To ensure the integrity of the development process, all IDEs and their associated plugins used within a developer environment must be pre-approved, validated by scanning for supply chain attacks and vulnerabilities before being cleared for usage. IDEs have become a security boundary and need to be included into risk management and security assessment of the development process.  

General guidelines and best practices for security hygiene should be adopted on all levels of software development. This includes typical role management actions used to control users' permission levels and to restrict excessive access rights.

Continuous education needs to be conducted to increase the general security awareness of all stakeholders in the software development lifecycle. Don’t forget — the (software supply) chain is as strong as its weakest link. Even though automatic updating of software dependencies has its advantages, it can also be abused by malicious actors to achieve their goals.

Even though automatic updating of software dependencies has its advantages, it can also be abused by malicious actors to achieve their goals.

General pre-deployment advice for software users

Always perform a security assessment of the software you intend to use before it gets deployed. Some threats can be detected by common sense. To detect more advanced threats, specialized security tools will be needed - an SCA will do very little to detect software supply chain attacks.

If you wish to test some piece of software, always test it in a safe and isolated environment before deploying it into the working environment. Employ security policies in a restrictive manner, and adopt a zero-trust mentality across the organization. In order to protect the integrity of the development environment, prepare a list of tools for which security assessment has been performed and that can be safely installed on a local development machine. Any additional software and its accompanying plugins and extensions should perform the same type of security evaluation before being cleared for usage.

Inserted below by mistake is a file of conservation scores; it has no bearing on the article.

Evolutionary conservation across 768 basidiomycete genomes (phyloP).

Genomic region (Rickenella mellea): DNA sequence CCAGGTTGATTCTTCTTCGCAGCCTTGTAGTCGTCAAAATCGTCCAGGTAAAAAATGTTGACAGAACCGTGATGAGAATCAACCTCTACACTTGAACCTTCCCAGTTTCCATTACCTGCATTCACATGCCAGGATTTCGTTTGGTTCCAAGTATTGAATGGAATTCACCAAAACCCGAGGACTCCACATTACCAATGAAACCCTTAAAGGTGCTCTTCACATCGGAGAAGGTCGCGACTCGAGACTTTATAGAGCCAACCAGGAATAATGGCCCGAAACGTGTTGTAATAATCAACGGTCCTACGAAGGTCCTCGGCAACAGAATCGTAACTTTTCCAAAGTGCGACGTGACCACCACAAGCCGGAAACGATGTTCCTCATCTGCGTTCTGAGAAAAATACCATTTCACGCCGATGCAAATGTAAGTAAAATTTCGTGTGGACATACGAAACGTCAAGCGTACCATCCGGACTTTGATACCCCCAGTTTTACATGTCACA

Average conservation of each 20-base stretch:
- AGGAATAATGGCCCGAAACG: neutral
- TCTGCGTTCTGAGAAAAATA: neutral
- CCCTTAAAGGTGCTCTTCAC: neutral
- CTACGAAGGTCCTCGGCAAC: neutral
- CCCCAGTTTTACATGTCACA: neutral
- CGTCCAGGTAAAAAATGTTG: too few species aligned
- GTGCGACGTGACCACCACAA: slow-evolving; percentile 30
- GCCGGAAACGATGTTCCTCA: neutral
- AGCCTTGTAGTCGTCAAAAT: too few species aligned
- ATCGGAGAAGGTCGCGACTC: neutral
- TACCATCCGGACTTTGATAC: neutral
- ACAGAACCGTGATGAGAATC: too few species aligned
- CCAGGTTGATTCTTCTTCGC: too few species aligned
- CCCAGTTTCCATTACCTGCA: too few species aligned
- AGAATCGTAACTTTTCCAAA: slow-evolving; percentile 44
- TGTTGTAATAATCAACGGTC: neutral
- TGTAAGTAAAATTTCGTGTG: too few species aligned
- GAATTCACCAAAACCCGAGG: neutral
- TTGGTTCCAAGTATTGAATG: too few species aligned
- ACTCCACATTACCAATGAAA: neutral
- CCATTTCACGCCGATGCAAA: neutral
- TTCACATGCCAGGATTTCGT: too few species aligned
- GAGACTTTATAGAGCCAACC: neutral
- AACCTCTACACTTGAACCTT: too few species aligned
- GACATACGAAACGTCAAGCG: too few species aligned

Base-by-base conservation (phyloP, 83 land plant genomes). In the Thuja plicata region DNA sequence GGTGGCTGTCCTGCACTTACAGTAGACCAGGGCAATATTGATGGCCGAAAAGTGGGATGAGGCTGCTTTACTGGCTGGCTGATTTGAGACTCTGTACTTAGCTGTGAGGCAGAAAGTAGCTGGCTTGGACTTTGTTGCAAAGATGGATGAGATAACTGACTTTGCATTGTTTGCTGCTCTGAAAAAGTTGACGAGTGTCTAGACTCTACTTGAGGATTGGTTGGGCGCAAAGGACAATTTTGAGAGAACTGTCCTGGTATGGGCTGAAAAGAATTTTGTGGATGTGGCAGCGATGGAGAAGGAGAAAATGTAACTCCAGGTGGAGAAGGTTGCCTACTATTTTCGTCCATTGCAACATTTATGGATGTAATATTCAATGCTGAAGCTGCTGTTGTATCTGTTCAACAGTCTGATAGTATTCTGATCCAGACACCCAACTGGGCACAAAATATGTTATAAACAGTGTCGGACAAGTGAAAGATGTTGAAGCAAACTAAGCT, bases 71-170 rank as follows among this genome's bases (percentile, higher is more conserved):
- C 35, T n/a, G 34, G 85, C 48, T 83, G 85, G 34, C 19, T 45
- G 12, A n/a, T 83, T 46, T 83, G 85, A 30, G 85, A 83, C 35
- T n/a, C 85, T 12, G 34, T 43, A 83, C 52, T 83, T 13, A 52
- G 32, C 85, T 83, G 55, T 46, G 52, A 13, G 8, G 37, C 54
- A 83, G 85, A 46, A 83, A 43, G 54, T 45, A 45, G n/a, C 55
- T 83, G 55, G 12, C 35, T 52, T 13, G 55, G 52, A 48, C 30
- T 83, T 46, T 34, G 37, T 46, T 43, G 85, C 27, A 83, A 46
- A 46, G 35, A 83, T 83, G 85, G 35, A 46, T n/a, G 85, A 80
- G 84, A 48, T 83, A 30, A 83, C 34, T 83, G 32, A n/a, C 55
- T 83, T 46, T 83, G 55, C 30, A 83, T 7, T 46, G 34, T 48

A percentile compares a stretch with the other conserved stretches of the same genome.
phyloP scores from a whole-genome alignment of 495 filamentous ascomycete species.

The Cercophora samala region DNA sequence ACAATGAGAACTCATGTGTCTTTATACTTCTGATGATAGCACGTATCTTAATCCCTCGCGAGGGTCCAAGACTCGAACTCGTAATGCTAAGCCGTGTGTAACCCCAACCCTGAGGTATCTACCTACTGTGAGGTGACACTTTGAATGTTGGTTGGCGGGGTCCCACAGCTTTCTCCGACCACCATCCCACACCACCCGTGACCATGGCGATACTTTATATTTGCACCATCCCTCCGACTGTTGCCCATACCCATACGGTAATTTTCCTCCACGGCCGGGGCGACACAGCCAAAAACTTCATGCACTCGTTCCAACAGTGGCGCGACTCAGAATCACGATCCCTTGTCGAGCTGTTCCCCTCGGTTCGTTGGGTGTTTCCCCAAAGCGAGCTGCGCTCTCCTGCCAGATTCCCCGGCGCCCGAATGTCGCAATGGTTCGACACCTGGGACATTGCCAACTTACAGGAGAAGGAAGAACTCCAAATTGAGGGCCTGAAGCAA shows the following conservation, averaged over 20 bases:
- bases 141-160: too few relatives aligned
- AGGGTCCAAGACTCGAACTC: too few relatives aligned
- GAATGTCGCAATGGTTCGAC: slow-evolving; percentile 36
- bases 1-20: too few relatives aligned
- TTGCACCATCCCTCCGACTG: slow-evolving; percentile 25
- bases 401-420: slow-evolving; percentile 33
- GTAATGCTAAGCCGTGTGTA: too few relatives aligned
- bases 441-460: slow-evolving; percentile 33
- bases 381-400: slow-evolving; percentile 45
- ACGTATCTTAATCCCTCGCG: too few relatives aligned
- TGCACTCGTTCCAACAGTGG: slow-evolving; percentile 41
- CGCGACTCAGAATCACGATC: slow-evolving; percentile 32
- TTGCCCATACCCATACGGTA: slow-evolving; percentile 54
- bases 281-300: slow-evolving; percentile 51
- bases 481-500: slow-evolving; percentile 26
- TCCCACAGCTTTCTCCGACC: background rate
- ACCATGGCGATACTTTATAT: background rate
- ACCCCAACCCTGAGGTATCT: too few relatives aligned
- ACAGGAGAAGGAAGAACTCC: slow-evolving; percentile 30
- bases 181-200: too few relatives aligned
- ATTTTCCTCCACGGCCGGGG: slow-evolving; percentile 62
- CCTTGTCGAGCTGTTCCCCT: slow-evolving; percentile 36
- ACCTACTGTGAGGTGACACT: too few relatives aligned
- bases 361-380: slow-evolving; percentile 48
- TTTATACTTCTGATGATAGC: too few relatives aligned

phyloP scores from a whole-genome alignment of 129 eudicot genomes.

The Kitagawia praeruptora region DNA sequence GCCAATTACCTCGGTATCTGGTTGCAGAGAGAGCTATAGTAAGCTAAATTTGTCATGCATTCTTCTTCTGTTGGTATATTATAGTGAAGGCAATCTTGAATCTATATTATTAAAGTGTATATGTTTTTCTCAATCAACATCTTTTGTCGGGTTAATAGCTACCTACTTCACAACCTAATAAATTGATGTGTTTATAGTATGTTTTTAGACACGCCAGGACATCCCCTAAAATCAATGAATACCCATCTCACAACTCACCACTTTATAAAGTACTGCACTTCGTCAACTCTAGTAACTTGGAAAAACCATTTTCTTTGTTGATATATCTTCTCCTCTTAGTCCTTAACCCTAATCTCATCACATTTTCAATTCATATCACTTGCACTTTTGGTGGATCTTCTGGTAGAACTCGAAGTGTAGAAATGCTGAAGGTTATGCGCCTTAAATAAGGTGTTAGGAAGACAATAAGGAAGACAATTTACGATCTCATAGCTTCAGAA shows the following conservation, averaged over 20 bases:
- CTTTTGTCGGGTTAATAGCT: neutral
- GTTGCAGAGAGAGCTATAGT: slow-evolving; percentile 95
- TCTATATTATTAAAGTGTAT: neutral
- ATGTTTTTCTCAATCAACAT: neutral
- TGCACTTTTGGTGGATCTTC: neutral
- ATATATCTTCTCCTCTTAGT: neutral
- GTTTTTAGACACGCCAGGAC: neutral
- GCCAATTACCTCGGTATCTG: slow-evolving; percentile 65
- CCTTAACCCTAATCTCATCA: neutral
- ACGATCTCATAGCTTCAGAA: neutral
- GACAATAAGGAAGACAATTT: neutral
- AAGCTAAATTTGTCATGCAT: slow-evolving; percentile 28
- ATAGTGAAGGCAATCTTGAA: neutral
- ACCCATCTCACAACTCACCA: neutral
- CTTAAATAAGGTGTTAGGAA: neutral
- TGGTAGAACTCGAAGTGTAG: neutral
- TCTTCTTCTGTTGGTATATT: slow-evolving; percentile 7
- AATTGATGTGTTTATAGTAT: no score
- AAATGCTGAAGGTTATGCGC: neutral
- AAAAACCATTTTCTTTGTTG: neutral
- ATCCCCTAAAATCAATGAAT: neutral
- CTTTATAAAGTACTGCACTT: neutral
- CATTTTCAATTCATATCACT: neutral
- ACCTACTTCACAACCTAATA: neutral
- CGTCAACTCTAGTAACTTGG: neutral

Remember that the most recent headline-grabbing security incidents have started by attacking developers and other personas in the organization who have high access privileges.

Conclusion

The collective consciousness about software supply chain attacks has improved significantly throughout the last two years. Security companies are putting continuous efforts to detect malicious packages in open source repositories and the developer community is becoming more aware of the risks associated with the inclusion of unverified third-party dependencies into their code base. But the threat landscape is always expanding. The forever increasing software complexity is making it harder to secure the overall software supply chain. 

It is very important that all stakeholders in software development understand that any type of software that gets installed may contain malicious functionalities. It is not only typical Windows executables that can represent danger for your environment. Any type of software that gets executed should go through security assessment before installation, especially open source software. Even though the advantage of open source projects is that anyone can take a look at the project's source code and detect threats and vulnerabilities, it doesn’t mean that anyone has really made that effort.

Trust, but verify.

Keep learning


Explore RL's Spectra suite: Spectra Assure for software supply chain security, Spectra Detect for scalable file analysis, Spectra Analyze for malware analysis and threat hunting, and Spectra Intelligence for reputation data and intelligence.